There are several things I want to share in this post about how to be a good ally to a survivor.  The first is an article by The Healing Center.  This is a great website and a great resource to both survivors and their friends and family.  The article is called “How to be an Ally” and if offers 12 suggestions of ways to be supportive of the survivors in your life including, listen, believe, and educate yourself.  Read the full article here.  I originally saw this posted on another woman’s blog, Purposefully Scarred.  On her “About” page she shares her own story and states that the purpose of her blog is to “[raise] awareness for survivors of abuse and [help] one another find purpose in our scars.”  I encourage your to click around her site, she’s got a lot of great articles and stories.

The second thing I wanted to share is a YouTube video I found posted on One Woman, another blog written by an amazing and brave woman who has been sharing her story.  I encourage you to check out her blog as well.  The video is a young man sharing words that are important for every survivor to hear, whether it is from him or from you.

As we continue to move through October and domestic violence awareness month I encourage you to be sensitive to the people around you.  1 in 3 women worldwide will experience violence in her lifetime.  So the chances are high that  either you or several women in your life have been affected by violence.  Love each other well.

________________

Update:  Read another article and part two of “How to be an Ally” here.

There is Power in Storytelling

I facilitate a weekly support group for the women I serve who have experienced intimate partner violence.  Often times all I do is pose a question or topic and it takes off from there.  I am constantly being surprised and touched by the women in this group and what sticks with me the most is the power in their storytelling.  First of all it allows each woman to see and hear the similarities in each others stories.  They know and connect with other women who have been in violent, unhealthy, and abusive relationships.  An abusive person often keeps his or her partner isolated from their friends and family.  Sharing what they went through helps to break this isolation.  They learn that the relationship they were in was not normal or healthy.  They hear their experiences being spoken in another woman’s voice and they feel connected to something bigger than themselves.  Through sharing they help to break the silence surrounding intimate partner violence.

October is Domestic Violence Awareness Month (DVAM) and this week is the Week Without Violence at my work.  For this we decided to participate in something called The Clothesline Project.  This is a project that was started in Massachusetts in 1990 to address violence against women.  It is a way for *women who have been or know someone who has been affected by violence to share their stories by decorating a t-shirt.  After the t-shirts are finished they are hung up on display as a testimony to these women and their stories.  Originally different colored t-shirts meant different things.  For example, a white t-shirt symbolized a woman killed by an intimate partner, blue for sexual abuse and incest, purple for women who were attacked based on their sexual orientation, etc.  But it has grown from there mostly based on availability and economics (white shirts come in larger packs…).  The project has also grown to a world-wide one.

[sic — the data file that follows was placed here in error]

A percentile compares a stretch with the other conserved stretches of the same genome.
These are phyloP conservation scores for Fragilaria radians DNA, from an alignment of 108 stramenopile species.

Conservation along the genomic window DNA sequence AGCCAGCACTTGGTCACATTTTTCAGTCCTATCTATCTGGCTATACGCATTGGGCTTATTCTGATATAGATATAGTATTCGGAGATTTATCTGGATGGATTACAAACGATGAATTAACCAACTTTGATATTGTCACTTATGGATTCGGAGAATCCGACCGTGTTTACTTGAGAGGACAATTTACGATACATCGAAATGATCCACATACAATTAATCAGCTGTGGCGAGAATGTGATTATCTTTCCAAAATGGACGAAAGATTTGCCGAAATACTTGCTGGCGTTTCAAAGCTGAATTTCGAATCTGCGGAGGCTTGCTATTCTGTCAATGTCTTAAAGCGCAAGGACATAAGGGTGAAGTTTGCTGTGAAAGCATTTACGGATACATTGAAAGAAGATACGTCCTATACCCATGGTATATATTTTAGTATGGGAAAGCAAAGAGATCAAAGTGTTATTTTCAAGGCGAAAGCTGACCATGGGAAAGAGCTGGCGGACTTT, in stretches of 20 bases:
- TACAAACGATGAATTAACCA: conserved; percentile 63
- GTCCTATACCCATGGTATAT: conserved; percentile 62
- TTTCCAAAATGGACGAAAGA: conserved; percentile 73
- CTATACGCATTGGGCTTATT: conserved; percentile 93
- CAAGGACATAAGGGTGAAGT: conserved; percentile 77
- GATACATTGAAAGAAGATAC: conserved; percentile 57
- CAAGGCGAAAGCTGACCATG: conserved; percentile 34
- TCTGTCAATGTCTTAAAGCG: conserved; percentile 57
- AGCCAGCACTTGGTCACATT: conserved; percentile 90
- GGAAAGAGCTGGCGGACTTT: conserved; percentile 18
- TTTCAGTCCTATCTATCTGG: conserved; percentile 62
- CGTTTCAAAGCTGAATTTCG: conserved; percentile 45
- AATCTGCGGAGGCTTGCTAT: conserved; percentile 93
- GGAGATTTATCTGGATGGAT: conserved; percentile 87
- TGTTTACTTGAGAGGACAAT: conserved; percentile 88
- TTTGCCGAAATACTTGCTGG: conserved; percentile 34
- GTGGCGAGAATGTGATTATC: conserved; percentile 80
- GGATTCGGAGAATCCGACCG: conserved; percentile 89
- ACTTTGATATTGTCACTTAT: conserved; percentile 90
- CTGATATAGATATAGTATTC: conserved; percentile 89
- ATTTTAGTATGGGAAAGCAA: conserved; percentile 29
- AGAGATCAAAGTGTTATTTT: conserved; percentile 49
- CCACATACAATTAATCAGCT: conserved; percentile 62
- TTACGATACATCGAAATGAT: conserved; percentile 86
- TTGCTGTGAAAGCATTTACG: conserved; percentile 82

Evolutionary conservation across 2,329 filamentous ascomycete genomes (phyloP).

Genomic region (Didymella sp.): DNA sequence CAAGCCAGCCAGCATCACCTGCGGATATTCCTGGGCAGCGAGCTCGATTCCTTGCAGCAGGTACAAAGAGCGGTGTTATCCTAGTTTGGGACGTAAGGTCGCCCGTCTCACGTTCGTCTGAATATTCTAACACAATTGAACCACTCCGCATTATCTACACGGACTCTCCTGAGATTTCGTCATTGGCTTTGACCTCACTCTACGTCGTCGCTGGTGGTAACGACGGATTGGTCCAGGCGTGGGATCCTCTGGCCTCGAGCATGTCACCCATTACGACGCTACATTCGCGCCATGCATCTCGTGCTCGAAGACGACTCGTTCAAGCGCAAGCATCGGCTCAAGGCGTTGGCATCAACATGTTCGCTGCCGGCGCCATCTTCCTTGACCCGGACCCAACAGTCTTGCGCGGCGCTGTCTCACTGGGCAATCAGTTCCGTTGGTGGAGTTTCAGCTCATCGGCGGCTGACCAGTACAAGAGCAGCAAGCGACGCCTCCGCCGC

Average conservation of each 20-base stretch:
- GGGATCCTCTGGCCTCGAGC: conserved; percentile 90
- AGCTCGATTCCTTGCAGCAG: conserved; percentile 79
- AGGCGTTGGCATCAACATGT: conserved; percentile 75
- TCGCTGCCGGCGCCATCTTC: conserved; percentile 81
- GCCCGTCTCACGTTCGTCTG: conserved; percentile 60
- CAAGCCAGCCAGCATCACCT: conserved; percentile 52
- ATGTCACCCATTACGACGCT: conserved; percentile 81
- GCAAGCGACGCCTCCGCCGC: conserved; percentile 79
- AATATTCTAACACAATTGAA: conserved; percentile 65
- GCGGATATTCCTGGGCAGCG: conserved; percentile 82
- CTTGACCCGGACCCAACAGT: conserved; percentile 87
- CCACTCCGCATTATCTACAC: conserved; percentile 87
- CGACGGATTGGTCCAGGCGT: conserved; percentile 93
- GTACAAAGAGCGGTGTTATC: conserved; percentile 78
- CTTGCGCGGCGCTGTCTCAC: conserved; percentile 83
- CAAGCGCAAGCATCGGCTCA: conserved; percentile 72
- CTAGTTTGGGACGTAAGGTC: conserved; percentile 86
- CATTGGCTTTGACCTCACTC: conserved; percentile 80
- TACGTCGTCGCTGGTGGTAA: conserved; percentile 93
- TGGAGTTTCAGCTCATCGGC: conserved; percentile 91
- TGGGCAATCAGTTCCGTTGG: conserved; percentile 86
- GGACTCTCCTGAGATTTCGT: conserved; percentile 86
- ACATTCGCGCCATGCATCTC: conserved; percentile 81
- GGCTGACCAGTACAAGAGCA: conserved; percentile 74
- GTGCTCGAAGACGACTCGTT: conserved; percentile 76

Last week during support group I explained this project and we painted t-shirts.  The experience was an incredibly moving one.  Mostly we painted in silence; each woman lost in her own memory.  But as they began to finish they began to share about their t-shirts.  There were a lot of tears, hugs, and nods of understanding.  This project served to connect this group of women in such a powerful way, more so than the rest of the groups we had done in the weeks prior.

One woman had painted a scene with flowers under a sky that was half sun and half clouds.  She explained that the flowers were for her and each of her children, and that they were growing through what they had gone through.  The smaller flowers were for the children because they were still growing and had so much potential still.  There were both clouds and the sun because tomorrow is always another day.  They had the chance to run and start over, and they took it.  Another woman put what she called her “freedom date” on the shirt; the date she left.  Another women wrote, “I have rights.”  And still another wrote that “love shouldn’t hurt” surrounded by the initials of women she knew who had survived.  Another woman painted a heart with wings in a cage.  On the back was the same picture but with the cage door open.  Still others wrote things like, “Stop the Silence,” “Never Again,” and simply “I survived.”  Others painted a purple ribbon with the names of those they knew who had been killed.

As they explained and held up the t-shirts they shared their experiences.  They named their abusers.  It was powerful for everyone involved.  This week the t-shirts will be put on display with others.  I am excited to share these t-shirts and vicariously be a voice for the women I work with.  For me DVAM is about more than making those in the community aware about domestic violence, it’s about sharing stories and breaking the silence for those who may be in abusive relationships themselves.  It is about connecting survivors with other survivors and letting them know they are not alone.

Clothesline Project

If you ever get the chance to view a Clothesline Project in your community I would highly suggest that you do it.

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*Please note that the language I am using is reflected by the project itself.  Domestic violence can affect anyone and does not discriminate based on gender, sex, religion, economic status, or education level.